June Newsletter 2016
- Posted by: asp.admin
- Category: News
ASP Piling director Patrick Buckley, attended the Wanda Ridong & Brookfield Multiplex official construction signing ceremony for Jewel this month. ASP Piling with Mainland Civil recently delivered an early works package for the Chinese multinational, on time, on budget and with zero injuries. ASP Piling serviced the project with sheet & continuous flight auger (CFA) Pile shoring, anchoring, foundation piling and dewatering. Australian Dewatering Systems will remain on the $1billion project for a further 10 months. The 3 tower megastructure will be an architectural icon on the Gold Coast’s foreshore and ASP Piling are proud to be a part of its construction.
ASP PILING’S NEW SOILMEC SF 65 IN ACTION
This advanced piece of plant equipment contains the latest monitoring capabilities including a 12 inch touch screen for monitoring and control of the rig’s performance and operating parameters.
ASP Piling is very excited to now offer the latest and greatest Piling technology to our clients.
SF-65 HARD AT WORK
The SF 65 has been hard at work these past couple of months. The video below shows just two of the many sites it has visited.
The first site demonstrates ASP Piling’s Soilmec SF-65 ability to be lifted into excavations at minimal cost, taking large piling ramps out of the equation.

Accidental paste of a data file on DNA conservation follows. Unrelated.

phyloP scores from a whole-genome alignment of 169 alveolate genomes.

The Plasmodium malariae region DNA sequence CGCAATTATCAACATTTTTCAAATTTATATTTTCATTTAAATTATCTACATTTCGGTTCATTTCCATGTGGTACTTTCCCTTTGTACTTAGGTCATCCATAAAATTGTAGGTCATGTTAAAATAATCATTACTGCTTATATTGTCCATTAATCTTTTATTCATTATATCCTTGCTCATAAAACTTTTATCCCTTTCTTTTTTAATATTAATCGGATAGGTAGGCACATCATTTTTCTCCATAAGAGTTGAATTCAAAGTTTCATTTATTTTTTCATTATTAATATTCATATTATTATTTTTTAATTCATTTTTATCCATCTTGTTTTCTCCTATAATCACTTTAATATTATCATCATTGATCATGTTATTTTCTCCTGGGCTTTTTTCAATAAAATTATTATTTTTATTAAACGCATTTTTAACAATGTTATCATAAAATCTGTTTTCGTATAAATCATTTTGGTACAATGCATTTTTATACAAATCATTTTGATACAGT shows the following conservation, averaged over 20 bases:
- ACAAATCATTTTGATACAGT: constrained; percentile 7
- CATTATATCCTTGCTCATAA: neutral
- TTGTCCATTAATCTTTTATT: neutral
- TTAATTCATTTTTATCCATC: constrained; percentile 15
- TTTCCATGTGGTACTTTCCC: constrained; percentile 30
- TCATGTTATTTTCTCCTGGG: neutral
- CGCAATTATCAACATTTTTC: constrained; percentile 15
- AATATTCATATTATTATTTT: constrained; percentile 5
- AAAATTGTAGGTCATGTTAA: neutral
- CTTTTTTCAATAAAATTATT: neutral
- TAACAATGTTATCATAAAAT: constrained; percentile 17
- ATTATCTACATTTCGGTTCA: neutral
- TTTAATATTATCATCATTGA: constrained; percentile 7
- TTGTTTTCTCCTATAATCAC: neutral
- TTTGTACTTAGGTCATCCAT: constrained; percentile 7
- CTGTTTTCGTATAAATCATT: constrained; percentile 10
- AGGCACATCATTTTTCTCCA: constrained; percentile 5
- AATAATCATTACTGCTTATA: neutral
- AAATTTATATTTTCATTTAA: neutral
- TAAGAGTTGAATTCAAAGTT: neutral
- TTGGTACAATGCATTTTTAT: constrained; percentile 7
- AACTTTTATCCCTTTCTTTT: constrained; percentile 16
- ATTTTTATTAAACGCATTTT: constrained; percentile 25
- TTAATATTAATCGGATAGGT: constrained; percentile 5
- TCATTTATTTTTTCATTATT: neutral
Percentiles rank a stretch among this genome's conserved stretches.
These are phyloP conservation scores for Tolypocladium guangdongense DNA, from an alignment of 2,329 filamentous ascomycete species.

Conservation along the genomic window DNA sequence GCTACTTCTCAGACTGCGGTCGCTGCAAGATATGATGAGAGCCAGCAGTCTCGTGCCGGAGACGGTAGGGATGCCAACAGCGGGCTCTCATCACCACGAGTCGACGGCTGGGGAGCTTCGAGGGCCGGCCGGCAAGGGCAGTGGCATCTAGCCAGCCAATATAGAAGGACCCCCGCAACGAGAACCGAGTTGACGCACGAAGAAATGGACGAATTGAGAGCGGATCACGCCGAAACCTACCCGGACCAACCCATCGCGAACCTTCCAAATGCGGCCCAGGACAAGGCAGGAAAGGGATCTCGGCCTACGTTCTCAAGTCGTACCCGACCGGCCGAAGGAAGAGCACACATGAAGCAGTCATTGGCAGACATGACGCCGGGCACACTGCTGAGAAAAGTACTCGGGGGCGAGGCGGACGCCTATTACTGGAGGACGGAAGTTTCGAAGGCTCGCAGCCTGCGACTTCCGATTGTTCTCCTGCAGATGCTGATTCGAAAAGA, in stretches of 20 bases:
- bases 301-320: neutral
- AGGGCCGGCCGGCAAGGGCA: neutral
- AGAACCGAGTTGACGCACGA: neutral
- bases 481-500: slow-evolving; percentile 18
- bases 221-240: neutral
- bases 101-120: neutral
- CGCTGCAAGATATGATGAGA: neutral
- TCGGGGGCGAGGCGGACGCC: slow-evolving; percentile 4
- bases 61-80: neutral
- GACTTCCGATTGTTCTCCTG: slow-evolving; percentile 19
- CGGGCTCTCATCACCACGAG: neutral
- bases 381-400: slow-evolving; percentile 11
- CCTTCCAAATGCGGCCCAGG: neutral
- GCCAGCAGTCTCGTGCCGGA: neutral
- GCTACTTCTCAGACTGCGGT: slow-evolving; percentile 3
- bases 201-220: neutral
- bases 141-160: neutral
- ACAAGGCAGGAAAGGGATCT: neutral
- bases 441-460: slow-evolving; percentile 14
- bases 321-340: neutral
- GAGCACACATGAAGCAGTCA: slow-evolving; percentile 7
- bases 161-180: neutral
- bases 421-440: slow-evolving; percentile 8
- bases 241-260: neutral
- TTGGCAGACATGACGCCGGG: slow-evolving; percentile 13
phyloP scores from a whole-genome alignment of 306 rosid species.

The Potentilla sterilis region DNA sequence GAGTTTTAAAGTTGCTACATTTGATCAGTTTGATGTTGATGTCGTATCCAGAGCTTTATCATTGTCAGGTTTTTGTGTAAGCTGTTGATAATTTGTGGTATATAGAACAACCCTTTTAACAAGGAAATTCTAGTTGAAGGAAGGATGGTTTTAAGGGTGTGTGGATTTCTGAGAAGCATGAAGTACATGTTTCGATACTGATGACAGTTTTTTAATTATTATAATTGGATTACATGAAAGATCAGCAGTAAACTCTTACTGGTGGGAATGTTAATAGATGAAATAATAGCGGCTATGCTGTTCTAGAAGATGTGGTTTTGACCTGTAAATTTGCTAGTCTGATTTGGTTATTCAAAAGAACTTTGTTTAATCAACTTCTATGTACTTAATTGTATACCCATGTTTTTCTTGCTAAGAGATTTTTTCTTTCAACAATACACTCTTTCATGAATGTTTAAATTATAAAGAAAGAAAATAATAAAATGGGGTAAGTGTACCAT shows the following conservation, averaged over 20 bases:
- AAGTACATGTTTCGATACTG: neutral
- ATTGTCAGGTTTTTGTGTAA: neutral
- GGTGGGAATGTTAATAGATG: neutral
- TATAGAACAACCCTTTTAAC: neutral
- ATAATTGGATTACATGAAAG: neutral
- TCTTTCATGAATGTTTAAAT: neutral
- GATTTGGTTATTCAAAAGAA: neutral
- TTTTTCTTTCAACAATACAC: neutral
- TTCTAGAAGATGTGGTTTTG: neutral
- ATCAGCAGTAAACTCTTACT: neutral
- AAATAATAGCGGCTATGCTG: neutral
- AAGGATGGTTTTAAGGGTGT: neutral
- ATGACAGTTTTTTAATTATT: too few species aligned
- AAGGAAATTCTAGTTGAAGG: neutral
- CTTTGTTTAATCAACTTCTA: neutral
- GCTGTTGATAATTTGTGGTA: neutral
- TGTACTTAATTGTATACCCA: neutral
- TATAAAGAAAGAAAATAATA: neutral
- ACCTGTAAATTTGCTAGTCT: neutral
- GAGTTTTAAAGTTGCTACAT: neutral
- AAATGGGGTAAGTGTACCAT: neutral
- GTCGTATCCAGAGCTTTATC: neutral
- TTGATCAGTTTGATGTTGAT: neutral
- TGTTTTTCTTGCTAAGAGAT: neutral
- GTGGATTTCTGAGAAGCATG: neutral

The second site tracks ASP Piling’s Soilmec SF-65 CFA Piling activities over 3 weeks with its counterpart the ASP SR-40 rig on Kyronn’s Southport construction site building the foundations for Allegra.
It’s excellent build quality and purpose made rig design delivers superior production in our specialised field.
This is Australia’s first SF-65 CFA piling rig and we are very happy to be associated with the Soilmec product range.
Give the ASP Piling team a call today for more information about the SF-65.
ASP EXCEED PNG SAFETY REQUIREMENTS
It is worth remembering that PNG is located in the tropics, and has only 2 real seasons – wet and dry.
We’re currently working through the Wet Season in Lae. The “Wet” is a very different beast to what would be experienced in Queensland.
For example, last year Qld’s average rainfall for the year was 487mm. The annual rainfall in Lae for the same time frame was 4432 mm – that’s nearly 4.5 metres of water.
From a Cultural point of view, PNG Projects are unique. The standards relating to virtually everything we encounter are different and we need to adjust to cater for this. A good example is timing – when you are chasing supply of a product (eg concrete) and are told “…5 mins till delivery,” what that really means is “maybe an hour.”
There are a variety of other cultural differences that our crew need to wade through each day, however, at all times we aim to maintain the same standard of safety in PNG as we would in Australia.
Our crew have being doing a fantastic job in trying conditions and they should be as proud of their efforts as we are of them.